Wednesday, December 7, 2011

A Day That Will Live In Infamy

Monday my ninth graders were copying down their latest vocabulary list, and one of the words was "infamous."  One boy, as he copied, recited FDR's famous declaration about December 7 -- and, yes, the boy knew what the day was.
Seventy years ago this week, my mother sat in her high school class and heard their principal announce over the PA system that the US was going to war against Japan.  She can't recall what she was doing 20 years later when JFK was shot, but the moment of that announcement about what we now call World War II is burned forever in her mind.  By the time she graduated from high  school, only two boys were left to walk with the class; the others had been snatched up as soon as they turned 18 and shipped off to basic training, not even being allowed to finish high school.  Two of her classmates lied about their ages, dropped out of high school, and joined the army at 16.  Both were killed at Iwo Jima before the day they would have graduated if there had been no war.
Dad has no strong memory of Pearl Harbor Day.  But he was already in basic training within some 6 months of the event.  As he told me Monday evening, the main reason he survived fighting the Japanese in Bouganville and in Manilla (Dad was part of the group that liberated the prisoners in the last Japanese stronghold at the University.) was because he was a farm boy.  He shot second best out of 3000 new recruits and -- thanks to hours shoveling manure -- he could dig a foxhole mighty fast.
And thanks to Dad and lots of his buddies, that ninth-grade boy in my class is free to learn about infamy and many other things -- even Japanese,  if he chooses -- in freedom.
My parents' generation truly was "the greatest generation."
Dad plans to put on his WWII vet baseball cap and walk down the street today -- because he still can.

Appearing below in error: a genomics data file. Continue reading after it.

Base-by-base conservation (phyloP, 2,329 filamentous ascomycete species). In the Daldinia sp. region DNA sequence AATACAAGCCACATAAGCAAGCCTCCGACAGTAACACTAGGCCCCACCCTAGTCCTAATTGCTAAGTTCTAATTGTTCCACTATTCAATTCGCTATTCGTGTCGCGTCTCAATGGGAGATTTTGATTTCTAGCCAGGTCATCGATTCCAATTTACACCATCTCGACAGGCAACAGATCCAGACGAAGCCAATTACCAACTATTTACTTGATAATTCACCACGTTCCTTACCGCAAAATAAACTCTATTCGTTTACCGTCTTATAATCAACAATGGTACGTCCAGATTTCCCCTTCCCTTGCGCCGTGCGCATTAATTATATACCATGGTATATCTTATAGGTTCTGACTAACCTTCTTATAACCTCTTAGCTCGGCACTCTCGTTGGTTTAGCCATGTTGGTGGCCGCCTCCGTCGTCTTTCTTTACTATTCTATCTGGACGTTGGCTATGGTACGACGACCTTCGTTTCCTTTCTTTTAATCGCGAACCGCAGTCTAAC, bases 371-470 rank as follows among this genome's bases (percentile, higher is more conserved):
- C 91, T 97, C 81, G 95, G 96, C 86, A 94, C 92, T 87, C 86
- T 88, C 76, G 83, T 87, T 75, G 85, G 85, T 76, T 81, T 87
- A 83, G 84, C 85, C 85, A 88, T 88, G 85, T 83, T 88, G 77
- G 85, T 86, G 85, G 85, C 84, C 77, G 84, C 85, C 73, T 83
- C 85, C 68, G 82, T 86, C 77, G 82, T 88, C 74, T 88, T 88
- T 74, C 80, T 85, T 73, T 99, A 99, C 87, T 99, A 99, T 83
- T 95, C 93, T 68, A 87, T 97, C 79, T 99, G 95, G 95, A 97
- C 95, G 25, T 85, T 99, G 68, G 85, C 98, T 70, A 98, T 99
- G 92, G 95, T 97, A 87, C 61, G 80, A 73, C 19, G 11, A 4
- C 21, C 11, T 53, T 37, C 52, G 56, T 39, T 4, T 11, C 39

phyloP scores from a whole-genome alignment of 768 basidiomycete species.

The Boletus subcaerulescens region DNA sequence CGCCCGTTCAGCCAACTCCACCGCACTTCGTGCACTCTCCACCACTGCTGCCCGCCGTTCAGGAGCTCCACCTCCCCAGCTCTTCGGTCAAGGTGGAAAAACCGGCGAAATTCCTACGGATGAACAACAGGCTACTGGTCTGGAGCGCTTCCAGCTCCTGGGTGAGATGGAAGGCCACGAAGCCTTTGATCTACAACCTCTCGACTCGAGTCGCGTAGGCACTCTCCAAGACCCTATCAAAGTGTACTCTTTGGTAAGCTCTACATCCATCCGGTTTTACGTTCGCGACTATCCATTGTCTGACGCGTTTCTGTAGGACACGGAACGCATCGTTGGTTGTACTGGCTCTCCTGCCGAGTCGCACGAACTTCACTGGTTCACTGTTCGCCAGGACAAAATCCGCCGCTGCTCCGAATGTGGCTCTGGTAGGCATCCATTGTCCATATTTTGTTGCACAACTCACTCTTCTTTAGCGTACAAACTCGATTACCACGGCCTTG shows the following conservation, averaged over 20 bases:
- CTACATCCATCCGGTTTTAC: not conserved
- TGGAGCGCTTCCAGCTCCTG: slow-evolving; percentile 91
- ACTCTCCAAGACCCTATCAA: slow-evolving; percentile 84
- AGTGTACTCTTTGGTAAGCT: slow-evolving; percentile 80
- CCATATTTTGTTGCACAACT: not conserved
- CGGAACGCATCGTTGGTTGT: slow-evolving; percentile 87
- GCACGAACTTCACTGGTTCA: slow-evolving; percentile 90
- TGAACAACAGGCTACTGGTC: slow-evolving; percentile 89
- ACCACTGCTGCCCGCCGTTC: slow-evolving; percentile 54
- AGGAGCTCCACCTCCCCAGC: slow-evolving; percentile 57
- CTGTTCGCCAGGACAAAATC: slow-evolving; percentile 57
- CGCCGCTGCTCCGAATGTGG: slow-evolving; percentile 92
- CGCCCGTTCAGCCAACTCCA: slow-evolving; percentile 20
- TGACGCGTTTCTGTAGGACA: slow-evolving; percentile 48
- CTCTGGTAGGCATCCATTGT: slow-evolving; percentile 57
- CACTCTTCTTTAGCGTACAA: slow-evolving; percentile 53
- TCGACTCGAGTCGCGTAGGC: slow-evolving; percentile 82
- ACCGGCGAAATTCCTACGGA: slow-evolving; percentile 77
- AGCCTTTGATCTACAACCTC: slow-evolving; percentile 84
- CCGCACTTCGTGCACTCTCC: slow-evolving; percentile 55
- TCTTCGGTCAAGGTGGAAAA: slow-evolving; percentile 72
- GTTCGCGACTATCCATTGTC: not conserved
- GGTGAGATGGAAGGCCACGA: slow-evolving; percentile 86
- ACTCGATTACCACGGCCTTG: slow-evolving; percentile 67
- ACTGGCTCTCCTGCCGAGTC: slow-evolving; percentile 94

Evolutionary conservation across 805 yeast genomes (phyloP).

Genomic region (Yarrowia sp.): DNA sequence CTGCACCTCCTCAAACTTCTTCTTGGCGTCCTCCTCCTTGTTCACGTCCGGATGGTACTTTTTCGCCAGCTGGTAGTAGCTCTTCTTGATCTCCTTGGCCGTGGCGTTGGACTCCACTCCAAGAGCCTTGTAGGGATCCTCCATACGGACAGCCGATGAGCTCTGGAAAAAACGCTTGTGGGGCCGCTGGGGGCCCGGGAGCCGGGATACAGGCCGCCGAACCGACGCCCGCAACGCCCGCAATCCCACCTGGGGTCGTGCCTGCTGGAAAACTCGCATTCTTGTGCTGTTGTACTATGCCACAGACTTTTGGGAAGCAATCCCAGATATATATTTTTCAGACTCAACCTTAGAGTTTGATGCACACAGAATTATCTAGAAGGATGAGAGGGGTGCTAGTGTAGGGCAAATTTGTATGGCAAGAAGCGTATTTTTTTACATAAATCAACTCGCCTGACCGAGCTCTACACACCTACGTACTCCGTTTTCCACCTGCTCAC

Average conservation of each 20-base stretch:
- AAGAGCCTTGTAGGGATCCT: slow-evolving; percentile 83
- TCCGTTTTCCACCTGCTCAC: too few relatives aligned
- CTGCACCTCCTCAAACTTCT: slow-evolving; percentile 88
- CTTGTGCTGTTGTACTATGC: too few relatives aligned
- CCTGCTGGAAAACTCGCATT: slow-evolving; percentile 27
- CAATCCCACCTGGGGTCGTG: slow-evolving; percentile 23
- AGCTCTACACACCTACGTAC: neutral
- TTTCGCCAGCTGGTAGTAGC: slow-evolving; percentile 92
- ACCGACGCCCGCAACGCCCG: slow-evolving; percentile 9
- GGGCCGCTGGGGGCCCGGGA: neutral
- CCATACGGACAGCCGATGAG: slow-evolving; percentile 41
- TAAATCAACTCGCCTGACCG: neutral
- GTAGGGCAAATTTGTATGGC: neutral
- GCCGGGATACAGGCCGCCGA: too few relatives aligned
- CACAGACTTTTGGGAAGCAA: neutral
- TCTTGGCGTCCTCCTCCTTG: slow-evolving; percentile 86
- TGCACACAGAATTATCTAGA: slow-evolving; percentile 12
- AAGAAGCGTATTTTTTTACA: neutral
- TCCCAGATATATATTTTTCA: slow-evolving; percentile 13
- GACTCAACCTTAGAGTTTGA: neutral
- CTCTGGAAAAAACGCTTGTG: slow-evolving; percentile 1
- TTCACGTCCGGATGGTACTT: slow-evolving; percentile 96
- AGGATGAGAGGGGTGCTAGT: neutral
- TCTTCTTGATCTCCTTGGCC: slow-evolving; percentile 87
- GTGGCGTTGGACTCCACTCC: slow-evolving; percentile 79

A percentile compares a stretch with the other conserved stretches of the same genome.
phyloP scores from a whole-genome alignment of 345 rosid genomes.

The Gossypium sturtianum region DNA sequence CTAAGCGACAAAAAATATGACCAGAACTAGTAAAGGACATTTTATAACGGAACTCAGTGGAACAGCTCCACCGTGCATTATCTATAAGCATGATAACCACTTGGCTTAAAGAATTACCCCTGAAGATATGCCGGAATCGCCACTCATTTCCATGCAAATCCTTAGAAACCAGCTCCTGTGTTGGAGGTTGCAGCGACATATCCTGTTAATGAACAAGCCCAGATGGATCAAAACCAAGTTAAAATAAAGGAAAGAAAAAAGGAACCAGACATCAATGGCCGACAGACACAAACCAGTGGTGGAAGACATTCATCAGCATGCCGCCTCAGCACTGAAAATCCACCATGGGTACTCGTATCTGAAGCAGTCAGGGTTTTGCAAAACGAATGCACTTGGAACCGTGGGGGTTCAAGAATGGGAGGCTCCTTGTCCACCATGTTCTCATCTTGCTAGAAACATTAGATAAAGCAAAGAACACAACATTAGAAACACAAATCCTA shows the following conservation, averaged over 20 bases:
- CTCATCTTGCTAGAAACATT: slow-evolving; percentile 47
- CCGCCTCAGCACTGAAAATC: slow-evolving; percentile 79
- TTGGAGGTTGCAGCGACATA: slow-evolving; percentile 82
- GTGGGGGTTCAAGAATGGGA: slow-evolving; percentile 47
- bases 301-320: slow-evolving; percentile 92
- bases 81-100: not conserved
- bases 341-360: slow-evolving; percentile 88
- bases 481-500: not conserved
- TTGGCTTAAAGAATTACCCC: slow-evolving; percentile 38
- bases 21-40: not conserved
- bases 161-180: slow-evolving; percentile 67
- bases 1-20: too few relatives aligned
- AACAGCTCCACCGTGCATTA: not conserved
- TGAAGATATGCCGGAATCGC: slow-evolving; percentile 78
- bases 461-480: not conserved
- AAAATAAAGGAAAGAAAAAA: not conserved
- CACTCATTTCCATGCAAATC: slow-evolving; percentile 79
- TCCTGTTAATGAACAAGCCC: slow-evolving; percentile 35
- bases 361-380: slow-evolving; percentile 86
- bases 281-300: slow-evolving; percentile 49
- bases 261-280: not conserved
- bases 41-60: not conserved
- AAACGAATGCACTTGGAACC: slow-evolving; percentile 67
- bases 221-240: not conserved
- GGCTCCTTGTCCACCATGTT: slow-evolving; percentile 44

Know a WWII Allied vet?  Give him a hug today.  The world's a better place because of what he risked.


  1. That's so sad how so many boys never got to graduate high school. And sadder still that it didn't matter if they had. They never returned home from war.

    My parents were born shortly after the war, but my father in law was around for it. He was living in Germany at the time. My father is English. My husband noted the irony of that just before both guys meet. Fortunately both were over the devastation the other's country caused. :D

  2. what a beautiful story! Your parents were really a part of history that should never be forgotten. Great post!

  3. My mom survived the bombing of Tokyo. Much of what I know about World War 2 is from the Japanese side because my mother is Japanese. They fire-bombed her house, her mother died, and she got raped and had to live under a collapsed bridge for three days with a head full of lice. World War 2 was ugly for everyone.

  4. So many young men were killed because of dictators, and still are. We should never forget what they suffered and what they had to do to keep us free.

    I don't know any veterans, so give your dad a hug from me.

  5. Critic,
    Your story brings home points about the suffering of ordinary people brought on by awful governments. I doubt your mom cared very much about expanding Japan into the whole Pacific, but she obviously paid a price for the greed of leader she couldn't control. And, of course, hers is not a rare story at all.
    Of course, Japan has long profited from losing the war, but that doesn't change what the ordinary folks had to suffer.

  6. Thanks, Martin, Stina, and Query.

  7. Beautiful, and give your dad a big hug for me, he deserves it.

  8. Lessons we should never forget, but I fear that as this greatest generation passes, so much will be lost, so many lessons forgotten. Hats off to your father and all the other men and women who have served and are currently serving.

  9. This was a beautiful post. I can't imagine what it was like for all those teenage boys going to war. I am so thankful they fought for our country, though.

  10. Thank you for sharing. That was very moving.